Value Subtracted



April 29, 2006

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If there is a test case for the proposition that corporate property regimes lead to the improvement of a commons, then it is food. More specifically, it is the traditional foods of a particular culture. No one owns these. Here in the Philppines, no one owns the idea of pansit which is a kind of noodle dish, or of skewered chicken, or of shucked corn roasted on a street corner. These are part of a food culture; and according to our leading economic lights, they should therefore stagnate into a culinary puddle of lassitude and waste. Who would improve that which they do not own?

Well, it turns out lots of people will. There is pansit and roasted corn and a multitude of soups and stews that I forget the names of on just about every corner — just as, in the U.S., the common ownership of pizza and moo shu pork has not deterred countless restaurant owners from concocting their own versions of these. To the contrary, it is in the culinary commons that invention is most alive. I can treat you to a lot more varieties of moo shu in San Francisco than I can varieties of a Big Mac. That is because there are no varieties of Big Macs. The corporate property regime has frozen it in place, to change only when a hulking legal and marketing bureaucracy permits.

What then about the quality of the food, by which I mean its capacity to feed and sustain the body? Over the last few days I have been trying to think of a country in which the invasion of corporate food, with its attendent copyright and patent regimes, has resulted in better nutrition — which is to say, better food. Is there one? To my knowledge, the usual result of these culinary enclosures is worse nutrition, and more fat.

Like most traditional diets, that of the Philippines is based on a home-grown grain, which of course is rice. To that is added the animals raised on farms, mainly chickens and pigs, and the fish that are abundant in the oceans and streams (or were until the pesticides came.) Then there are the bananas, coconuts, mangos and the rest that grow abundantly as well, plus some sweet potatoes, swamp cabbage and the like. It is basically a healthful mix. Filipinos traditionally are lean and strong. Men who look almost wispy in their NBA shirts and flip flop sandals regularly hoist large sacks of rice on their backs and carry it long distances.

In recent decades however corporate food has come, which is another way of saying fat food. The results have been predictable. Yesterday’s Philippine Star, one of the national dailies, ran a story on the expanding girths of people here. In just the last five years, the percentage of males with a high “waist to hip ratio” — i.e.. fatties — has tripled. Among females, those with abnormally large waists has almost quadrupled. That’s in five years. None of this will be surprising to anyone who has spent time here, and watched the kids pile into Jollibees, the fast food chain that is beating McDonalds.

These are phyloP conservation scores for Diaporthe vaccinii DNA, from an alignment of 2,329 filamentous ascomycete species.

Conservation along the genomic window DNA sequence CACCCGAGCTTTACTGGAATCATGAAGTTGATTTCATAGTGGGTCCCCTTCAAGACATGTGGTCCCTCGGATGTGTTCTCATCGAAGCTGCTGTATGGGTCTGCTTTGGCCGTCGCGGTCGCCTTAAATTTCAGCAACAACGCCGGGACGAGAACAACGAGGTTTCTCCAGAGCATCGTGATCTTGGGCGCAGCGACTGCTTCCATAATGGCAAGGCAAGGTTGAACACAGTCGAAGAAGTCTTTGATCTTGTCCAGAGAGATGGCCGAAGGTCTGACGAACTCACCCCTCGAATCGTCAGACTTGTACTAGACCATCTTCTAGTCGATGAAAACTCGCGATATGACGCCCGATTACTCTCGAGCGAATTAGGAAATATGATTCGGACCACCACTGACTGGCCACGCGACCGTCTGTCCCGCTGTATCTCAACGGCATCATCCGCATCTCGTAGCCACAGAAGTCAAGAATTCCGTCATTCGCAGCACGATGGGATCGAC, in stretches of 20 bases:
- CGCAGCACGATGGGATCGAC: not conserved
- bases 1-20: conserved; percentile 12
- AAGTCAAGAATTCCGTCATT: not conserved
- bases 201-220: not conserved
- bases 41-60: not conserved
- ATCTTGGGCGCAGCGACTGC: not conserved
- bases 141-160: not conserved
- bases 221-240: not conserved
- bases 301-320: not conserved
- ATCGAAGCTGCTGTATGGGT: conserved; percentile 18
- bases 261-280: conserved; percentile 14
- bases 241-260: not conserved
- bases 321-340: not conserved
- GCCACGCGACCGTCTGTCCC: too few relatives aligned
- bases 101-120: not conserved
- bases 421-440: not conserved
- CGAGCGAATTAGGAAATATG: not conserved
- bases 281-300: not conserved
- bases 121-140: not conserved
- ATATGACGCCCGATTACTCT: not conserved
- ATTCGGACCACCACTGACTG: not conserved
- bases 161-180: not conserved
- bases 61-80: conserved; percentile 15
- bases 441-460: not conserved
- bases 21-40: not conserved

To be more precise, they drag their parents into Jollibees. When my wife’s village got electricity a few years ago, I asked people what the major change had been. Their kids were nagging them to go to Jollibees, was the answer I heard most often. This, with rice, chickens, pigs, bananas, et al, literally right outside their doors. The displacement of a food culture starts with the commandeering of the culture of communication, especially via the public airwaves.

Let’s be more specific. A Filipino favorite is grilled skewered chicken, sometimes called inasal. This stuff ranges from the good to the screamingly delicious. (Not all Filipino dishes appeal to those without a taste for organ meats and the like.) There is an inasal place in the provincial capital of Iloilo where you can get a skewer and a good serving of rice wrapped in a banana leaf for 55 pesos, which is $1.10. Next door is a Mcdonalds, where the equivalent platter has one piece of fried chicken and a scoop of rice, also for 55 pesos.

McDonalds has subtracted chicken and added fat, plus its hulking corporate overhead. That’s pretty much all it has done. Economists call this “value added,” because it generates sales that exceed the costs of production. But economists live in a mental world of monetary abstraction that is oblivious to the actual nature of that which is produced and sold. In reality value — food value — has been substracted, and fat and sugar put in its place.

That is pretty much the norm for corporate enclosures of the food commons. How often does a corporation actually improve what nature and a local culture have created? Grain becomes a delivery vehicle for fat and sugar called “children’s cereal.” Water becomes cola, which delivers mountains of sugar, plus the drug caffeine. (In the beginning it delivered cocaine; hence the coca descriptor. There are exceptions, I’m sure; but they are exceptions. The general role of the corporation in a nation’s food is to junk it up and help make people fat.

Tragedy of the commons? Sounds more like a tragedy of the corporate to me.

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